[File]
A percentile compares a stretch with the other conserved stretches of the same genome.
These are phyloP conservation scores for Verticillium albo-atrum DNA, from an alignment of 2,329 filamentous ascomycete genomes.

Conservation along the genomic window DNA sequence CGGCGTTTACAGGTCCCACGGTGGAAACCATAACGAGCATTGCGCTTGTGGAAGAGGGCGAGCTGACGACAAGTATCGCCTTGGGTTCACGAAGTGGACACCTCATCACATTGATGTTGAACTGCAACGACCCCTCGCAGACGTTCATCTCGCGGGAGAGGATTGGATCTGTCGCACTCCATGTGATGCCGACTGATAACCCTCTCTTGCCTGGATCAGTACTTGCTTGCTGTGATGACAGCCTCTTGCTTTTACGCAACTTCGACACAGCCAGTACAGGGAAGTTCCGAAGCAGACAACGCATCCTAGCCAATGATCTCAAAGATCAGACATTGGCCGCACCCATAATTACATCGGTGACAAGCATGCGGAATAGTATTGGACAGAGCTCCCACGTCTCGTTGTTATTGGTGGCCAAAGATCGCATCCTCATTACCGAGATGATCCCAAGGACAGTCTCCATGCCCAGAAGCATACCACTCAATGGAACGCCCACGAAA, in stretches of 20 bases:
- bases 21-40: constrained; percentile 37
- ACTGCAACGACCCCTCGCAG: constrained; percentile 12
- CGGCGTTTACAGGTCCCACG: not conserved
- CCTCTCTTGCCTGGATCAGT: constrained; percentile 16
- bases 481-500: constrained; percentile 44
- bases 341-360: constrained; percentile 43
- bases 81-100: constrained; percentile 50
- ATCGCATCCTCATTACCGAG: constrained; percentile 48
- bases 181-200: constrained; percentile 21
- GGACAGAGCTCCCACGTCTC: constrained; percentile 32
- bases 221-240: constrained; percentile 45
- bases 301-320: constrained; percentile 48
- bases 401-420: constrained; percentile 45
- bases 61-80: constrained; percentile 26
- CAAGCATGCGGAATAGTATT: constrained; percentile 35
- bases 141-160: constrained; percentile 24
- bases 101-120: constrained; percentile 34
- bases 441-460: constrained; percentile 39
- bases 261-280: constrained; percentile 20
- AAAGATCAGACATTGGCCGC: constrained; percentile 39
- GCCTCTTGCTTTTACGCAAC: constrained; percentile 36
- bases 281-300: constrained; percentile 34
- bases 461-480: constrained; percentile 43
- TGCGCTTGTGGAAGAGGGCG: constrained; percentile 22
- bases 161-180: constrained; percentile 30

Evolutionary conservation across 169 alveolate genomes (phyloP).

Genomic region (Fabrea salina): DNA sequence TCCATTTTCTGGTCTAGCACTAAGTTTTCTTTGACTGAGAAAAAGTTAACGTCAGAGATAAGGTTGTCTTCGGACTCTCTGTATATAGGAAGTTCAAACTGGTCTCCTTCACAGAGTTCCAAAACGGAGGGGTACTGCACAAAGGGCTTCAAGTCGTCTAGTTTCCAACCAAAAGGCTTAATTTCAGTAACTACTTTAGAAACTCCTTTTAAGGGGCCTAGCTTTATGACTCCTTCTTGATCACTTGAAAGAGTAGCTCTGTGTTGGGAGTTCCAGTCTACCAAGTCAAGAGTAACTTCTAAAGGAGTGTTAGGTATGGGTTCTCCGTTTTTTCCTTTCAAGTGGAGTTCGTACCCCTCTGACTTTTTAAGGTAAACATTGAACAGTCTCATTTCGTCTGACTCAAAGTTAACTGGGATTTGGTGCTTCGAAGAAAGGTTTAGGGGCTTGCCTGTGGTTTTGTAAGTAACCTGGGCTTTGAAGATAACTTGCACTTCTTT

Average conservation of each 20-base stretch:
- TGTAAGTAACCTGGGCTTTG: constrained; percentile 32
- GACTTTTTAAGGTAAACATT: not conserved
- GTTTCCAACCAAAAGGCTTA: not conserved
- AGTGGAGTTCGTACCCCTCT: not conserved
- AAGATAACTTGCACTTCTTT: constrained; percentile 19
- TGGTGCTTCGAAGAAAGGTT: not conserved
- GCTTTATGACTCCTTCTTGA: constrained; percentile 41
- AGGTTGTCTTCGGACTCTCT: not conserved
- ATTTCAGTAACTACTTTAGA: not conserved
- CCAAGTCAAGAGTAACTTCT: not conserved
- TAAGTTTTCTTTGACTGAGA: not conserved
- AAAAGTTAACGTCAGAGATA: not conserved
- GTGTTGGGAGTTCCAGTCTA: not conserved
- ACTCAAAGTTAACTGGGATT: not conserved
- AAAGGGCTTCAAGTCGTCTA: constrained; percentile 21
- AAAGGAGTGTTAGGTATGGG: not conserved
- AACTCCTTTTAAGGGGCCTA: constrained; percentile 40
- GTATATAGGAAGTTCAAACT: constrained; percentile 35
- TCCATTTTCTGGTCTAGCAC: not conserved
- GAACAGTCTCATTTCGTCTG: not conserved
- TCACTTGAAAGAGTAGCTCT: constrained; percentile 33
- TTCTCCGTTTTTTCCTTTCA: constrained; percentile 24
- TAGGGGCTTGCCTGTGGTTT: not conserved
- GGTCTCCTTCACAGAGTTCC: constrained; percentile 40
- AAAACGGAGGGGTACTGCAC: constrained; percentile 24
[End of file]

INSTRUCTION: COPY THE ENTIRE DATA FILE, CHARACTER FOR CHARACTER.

A percentile compares a stretch with the other conserved stretches of the same genome.
These are phyloP conservation scores for Verticillium albo-atrum DNA, from an alignment of 2,329 filamentous ascomycete genomes.

Conservation along the genomic window DNA sequence CGGCGTTTACAGGTCCCACGGTGGAAACCATAACGAGCATTGCGCTTGTGGAAGAGGGCGAGCTGACGACAAGTATCGCCTTGGGTTCACGAAGTGGACACCTCATCACATTGATGTTGAACTGCAACGACCCCTCGCAGACGTTCATCTCGCGGGAGAGGATTGGATCTGTCGCACTCCATGTGATGCCGACTGATAACCCTCTCTTGCCTGGATCAGTACTTGCTTGCTGTGATGACAGCCTCTTGCTTTTACGCAACTTCGACACAGCCAGTACAGGGAAGTTCCGAAGCAGACAACGCATCCTAGCCAATGATCTCAAAGATCAGACATTGGCCGCACCCATAATTACATCGGTGACAAGCATGCGGAATAGTATTGGACAGAGCTCCCACGTCTCGTTGTTATTGGTGGCCAAAGATCGCATCCTCATTACCGAGATGATCCCAAGGACAGTCTCCATGCCCAGAAGCATACCACTCAATGGAACGCCCACGAAA, in stretches of 20 bases:
- bases 21-40: constrained; percentile 37
- ACTGCAACGACCCCTCGCAG: constrained; percentile 12
- CGGCGTTTACAGGTCCCACG: not conserved
- CCTCTCTTGCCTGGATCAGT: constrained; percentile 16
- bases 481-500: constrained; percentile 44
- bases 341-360: constrained; percentile 43
- bases 81-100: constrained; percentile 50
- ATCGCATCCTCATTACCGAG: constrained; percentile 48
- bases 181-200: constrained; percentile 21
- GGACAGAGCTCCCACGTCTC: constrained; percentile 32
- bases 221-240: constrained; percentile 45
- bases 301-320: constrained; percentile 48
- bases 401-420: constrained; percentile 45
- bases 61-80: constrained; percentile 26
- CAAGCATGCGGAATAGTATT: constrained; percentile 35
- bases 141-160: constrained; percentile 24
- bases 101-120: constrained; percentile 34
- bases 441-460: constrained; percentile 39
- bases 261-280: constrained; percentile 20
- AAAGATCAGACATTGGCCGC: constrained; percentile 39
- GCCTCTTGCTTTTACGCAAC: constrained; percentile 36
- bases 281-300: constrained; percentile 34
- bases 461-480: constrained; percentile 43
- TGCGCTTGTGGAAGAGGGCG: constrained; percentile 22
- bases 161-180: constrained; percentile 30

Evolutionary conservation across 169 alveolate genomes (phyloP).

Genomic region (Fabrea salina): DNA sequence TCCATTTTCTGGTCTAGCACTAAGTTTTCTTTGACTGAGAAAAAGTTAACGTCAGAGATAAGGTTGTCTTCGGACTCTCTGTATATAGGAAGTTCAAACTGGTCTCCTTCACAGAGTTCCAAAACGGAGGGGTACTGCACAAAGGGCTTCAAGTCGTCTAGTTTCCAACCAAAAGGCTTAATTTCAGTAACTACTTTAGAAACTCCTTTTAAGGGGCCTAGCTTTATGACTCCTTCTTGATCACTTGAAAGAGTAGCTCTGTGTTGGGAGTTCCAGTCTACCAAGTCAAGAGTAACTTCTAAAGGAGTGTTAGGTATGGGTTCTCCGTTTTTTCCTTTCAAGTGGAGTTCGTACCCCTCTGACTTTTTAAGGTAAACATTGAACAGTCTCATTTCGTCTGACTCAAAGTTAACTGGGATTTGGTGCTTCGAAGAAAGGTTTAGGGGCTTGCCTGTGGTTTTGTAAGTAACCTGGGCTTTGAAGATAACTTGCACTTCTTT

Average conservation of each 20-base stretch:
- TGTAAGTAACCTGGGCTTTG: constrained; percentile 32
- GACTTTTTAAGGTAAACATT: not conserved
- GTTTCCAACCAAAAGGCTTA: not conserved
- AGTGGAGTTCGTACCCCTCT: not conserved
- AAGATAACTTGCACTTCTTT: constrained; percentile 19
- TGGTGCTTCGAAGAAAGGTT: not conserved
- GCTTTATGACTCCTTCTTGA: constrained; percentile 41
- AGGTTGTCTTCGGACTCTCT: not conserved
- ATTTCAGTAACTACTTTAGA: not conserved
- CCAAGTCAAGAGTAACTTCT: not conserved
- TAAGTTTTCTTTGACTGAGA: not conserved
- AAAAGTTAACGTCAGAGATA: not conserved
- GTGTTGGGAGTTCCAGTCTA: not conserved
- ACTCAAAGTTAACTGGGATT: not conserved
- AAAGGGCTTCAAGTCGTCTA: constrained; percentile 21
- AAAGGAGTGTTAGGTATGGG: not conserved
- AACTCCTTTTAAGGGGCCTA: constrained; percentile 40
- GTATATAGGAAGTTCAAACT: constrained; percentile 35
- TCCATTTTCTGGTCTAGCAC: not conserved
- GAACAGTCTCATTTCGTCTG: not conserved
- TCACTTGAAAGAGTAGCTCT: constrained; percentile 33
- TTCTCCGTTTTTTCCTTTCA: constrained; percentile 24
- TAGGGGCTTGCCTGTGGTTT: not conserved
- GGTCTCCTTCACAGAGTTCC: constrained; percentile 40
- AAAACGGAGGGGTACTGCAC: constrained; percentile 24